Alvin Kamara was speaking for himself, but he was confident the rest of the team felt the same way: The cockiest version of the New Orleans Saints is the one that is coming off of a loss.
That is where the Saints currently stand, preparing to take on the New England Patriots after a 26-7 setback to the Carolina Panthers last week. Some use the word humbling to describe such a defeat, but that’s not how Kamara sees it. This, he believes, is where the team’s ego comes in.
“We take pride in being able to win games and not lose very often,” Kamara said. “I take pride in that. I don’t see us going out and losing two games, three games in a row. If we lose, all right, cool, it’s the NFL, anybody can lose any given Sunday. But I guarantee you we’re winning the next game.”
It’s hard to argue Kamara’s logic considering what the Saints have done in his time here.
Since the start of the 2017 season, Kamara’s rookie year, the Saints are an NFL-best 50-16. In that time, the Saints are 10-3 in the regular season after a loss (two of the losses occurred in the final week of the regular season, and the outcome of this week’s game is yet to be determined) with a plus-103 scoring margin. Kamara has never played for a team that lost three in a row in the NFL.
Part of that is simply because the Saints have had a very good team these past several seasons, and good teams tend to win a lot of games. But there’s also a mental side to this that New Orleans has conquered in recent seasons.
As Kamara said, it's the NFL. Even the best teams lose games.
“But I think we do a good job of responding around here,” he said. “That’s just what we plan to do: Go out and respond, do what we got to do and do what we want to do, and that’s win on Sundays. Nobody likes losing. I don’t like losing. I don’t like the way it feels.”
Count defensive end Cam Jordan among those who hate losing. He gives himself a full 24 hours after game day, win or lose, to experience an emotional reaction to what transpired on the field, to get upset with a missed play or bask in the glory of a huge win.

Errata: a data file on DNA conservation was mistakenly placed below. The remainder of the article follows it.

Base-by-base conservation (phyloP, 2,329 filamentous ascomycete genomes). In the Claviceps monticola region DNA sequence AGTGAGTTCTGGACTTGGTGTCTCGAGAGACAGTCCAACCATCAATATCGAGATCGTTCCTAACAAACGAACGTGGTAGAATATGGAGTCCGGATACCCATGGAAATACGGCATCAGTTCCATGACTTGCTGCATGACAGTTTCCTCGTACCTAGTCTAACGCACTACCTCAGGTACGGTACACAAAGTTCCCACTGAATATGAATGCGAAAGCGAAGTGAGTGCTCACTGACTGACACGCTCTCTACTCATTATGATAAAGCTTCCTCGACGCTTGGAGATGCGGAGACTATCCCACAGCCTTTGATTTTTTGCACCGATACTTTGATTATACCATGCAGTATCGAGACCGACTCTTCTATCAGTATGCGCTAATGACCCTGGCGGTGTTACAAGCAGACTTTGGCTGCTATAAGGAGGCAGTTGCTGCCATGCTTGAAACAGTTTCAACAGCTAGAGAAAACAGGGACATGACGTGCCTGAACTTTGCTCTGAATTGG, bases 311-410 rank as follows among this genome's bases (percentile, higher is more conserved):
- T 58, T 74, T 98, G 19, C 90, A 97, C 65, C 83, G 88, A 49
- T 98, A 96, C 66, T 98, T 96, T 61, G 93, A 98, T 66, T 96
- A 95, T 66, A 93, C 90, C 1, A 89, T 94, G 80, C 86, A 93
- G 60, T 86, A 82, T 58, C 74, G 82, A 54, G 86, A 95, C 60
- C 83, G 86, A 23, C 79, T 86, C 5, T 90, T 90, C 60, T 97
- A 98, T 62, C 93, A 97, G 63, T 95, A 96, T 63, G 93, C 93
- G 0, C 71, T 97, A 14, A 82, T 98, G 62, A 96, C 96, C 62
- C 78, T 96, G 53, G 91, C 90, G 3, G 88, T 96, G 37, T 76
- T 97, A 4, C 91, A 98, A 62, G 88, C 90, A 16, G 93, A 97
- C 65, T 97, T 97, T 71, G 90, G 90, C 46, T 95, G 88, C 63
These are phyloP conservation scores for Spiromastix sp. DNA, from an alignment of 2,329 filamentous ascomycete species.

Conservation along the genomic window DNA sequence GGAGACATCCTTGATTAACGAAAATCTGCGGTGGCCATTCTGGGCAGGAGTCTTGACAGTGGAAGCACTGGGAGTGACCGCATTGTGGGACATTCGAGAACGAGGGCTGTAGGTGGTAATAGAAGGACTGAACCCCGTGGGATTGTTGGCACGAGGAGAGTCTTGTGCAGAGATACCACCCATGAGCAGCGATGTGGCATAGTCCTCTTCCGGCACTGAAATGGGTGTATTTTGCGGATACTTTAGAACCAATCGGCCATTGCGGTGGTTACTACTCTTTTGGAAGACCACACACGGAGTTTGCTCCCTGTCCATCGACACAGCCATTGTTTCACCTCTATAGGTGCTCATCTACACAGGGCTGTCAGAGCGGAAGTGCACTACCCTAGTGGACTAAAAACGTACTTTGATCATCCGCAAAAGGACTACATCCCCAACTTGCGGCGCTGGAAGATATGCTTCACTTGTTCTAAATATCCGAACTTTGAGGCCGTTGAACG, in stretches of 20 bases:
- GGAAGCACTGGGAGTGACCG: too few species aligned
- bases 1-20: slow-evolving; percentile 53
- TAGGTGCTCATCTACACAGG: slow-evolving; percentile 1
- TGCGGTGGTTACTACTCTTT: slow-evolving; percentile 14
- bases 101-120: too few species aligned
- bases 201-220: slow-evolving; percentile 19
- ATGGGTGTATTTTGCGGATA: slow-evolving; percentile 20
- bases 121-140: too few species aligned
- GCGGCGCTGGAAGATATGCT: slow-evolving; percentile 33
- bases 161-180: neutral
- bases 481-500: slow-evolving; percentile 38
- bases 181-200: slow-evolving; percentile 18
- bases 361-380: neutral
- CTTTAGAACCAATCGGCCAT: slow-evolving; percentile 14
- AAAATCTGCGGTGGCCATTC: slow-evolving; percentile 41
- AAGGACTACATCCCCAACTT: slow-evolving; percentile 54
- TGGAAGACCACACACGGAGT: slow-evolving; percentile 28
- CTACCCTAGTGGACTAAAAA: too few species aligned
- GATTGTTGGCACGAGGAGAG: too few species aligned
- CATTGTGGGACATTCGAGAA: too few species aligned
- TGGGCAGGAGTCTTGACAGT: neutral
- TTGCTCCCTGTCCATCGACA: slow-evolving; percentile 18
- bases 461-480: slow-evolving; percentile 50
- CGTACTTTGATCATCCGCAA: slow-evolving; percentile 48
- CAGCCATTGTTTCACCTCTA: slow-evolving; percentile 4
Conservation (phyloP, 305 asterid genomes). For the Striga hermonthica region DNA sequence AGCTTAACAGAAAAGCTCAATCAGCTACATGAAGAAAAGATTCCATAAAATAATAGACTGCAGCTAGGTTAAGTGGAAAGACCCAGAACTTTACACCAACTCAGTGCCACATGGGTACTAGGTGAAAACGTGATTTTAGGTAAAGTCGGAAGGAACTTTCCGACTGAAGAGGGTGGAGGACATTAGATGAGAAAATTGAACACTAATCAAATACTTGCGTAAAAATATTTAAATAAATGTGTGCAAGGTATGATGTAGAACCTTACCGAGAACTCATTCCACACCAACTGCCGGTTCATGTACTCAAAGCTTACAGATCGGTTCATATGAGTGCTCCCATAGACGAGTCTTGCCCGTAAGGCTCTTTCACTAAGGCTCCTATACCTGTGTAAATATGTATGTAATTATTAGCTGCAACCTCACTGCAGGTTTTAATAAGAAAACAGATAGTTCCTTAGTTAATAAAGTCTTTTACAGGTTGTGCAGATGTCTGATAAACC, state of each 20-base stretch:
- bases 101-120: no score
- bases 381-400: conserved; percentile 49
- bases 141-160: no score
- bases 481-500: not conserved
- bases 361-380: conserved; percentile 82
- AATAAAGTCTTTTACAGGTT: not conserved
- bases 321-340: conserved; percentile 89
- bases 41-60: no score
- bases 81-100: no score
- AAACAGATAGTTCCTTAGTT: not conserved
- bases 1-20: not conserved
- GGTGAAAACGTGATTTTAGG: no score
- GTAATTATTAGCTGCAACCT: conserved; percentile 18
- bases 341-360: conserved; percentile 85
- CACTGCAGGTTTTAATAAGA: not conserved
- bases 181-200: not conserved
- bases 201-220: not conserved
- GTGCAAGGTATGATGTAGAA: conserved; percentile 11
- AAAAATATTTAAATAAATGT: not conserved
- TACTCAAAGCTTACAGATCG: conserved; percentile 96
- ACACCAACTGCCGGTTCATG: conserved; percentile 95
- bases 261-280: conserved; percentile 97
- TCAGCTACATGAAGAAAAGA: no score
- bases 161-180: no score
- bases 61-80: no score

Once that time has passed, he mentally flushes the game. It is out of sight, out of mind, and he is focused on what is in front of him.
It took him a few years to get the hang of his “24-hour rule.” When he entered the NFL, he’d allow himself to ride the emotional roller coaster after games. And he found that his play would then follow the same path of peaks and valleys, which is not sustainable over the course of a long season.
“After that game, it’s never as good as you think it is, it’s never as bad as you think it is,” Jordan said. “There’s always ways to correct and improve. That’s where you get the buy in (for the 24-hour rule) from starting out saying it to then fully understanding it to then actually believing it.”
For quarterback Jameis Winston, it’s about the team’s process. Study the game, build on the things that went right, fix the things that did not, and move on to the next challenge without being bogged down by what happened the last time out.
“That's the main thing,” Winston said. “This team, we're a winning team. We know how to win. We're resilient, and we're going to be (resilient). We just have to execute better and get the job done."
The process doesn’t change, win or lose. But there is a different air around the team after a loss, Kamara said. It is a sense of personal accountability.
Coach Sean Payton, he said, takes losses personally. So does Kamara and other team leaders, such as Jordan and Demario Davis. Kamara said a loss presents an opportunity to let people know the team is not going to get comfortable in that setting. That’s where the cockiness comes in.
“It’s understanding what the standard is around here,” he said. “We’re one of those teams where we are usually the aggressor. When you poke a bear or punch a bear, you get bit back.”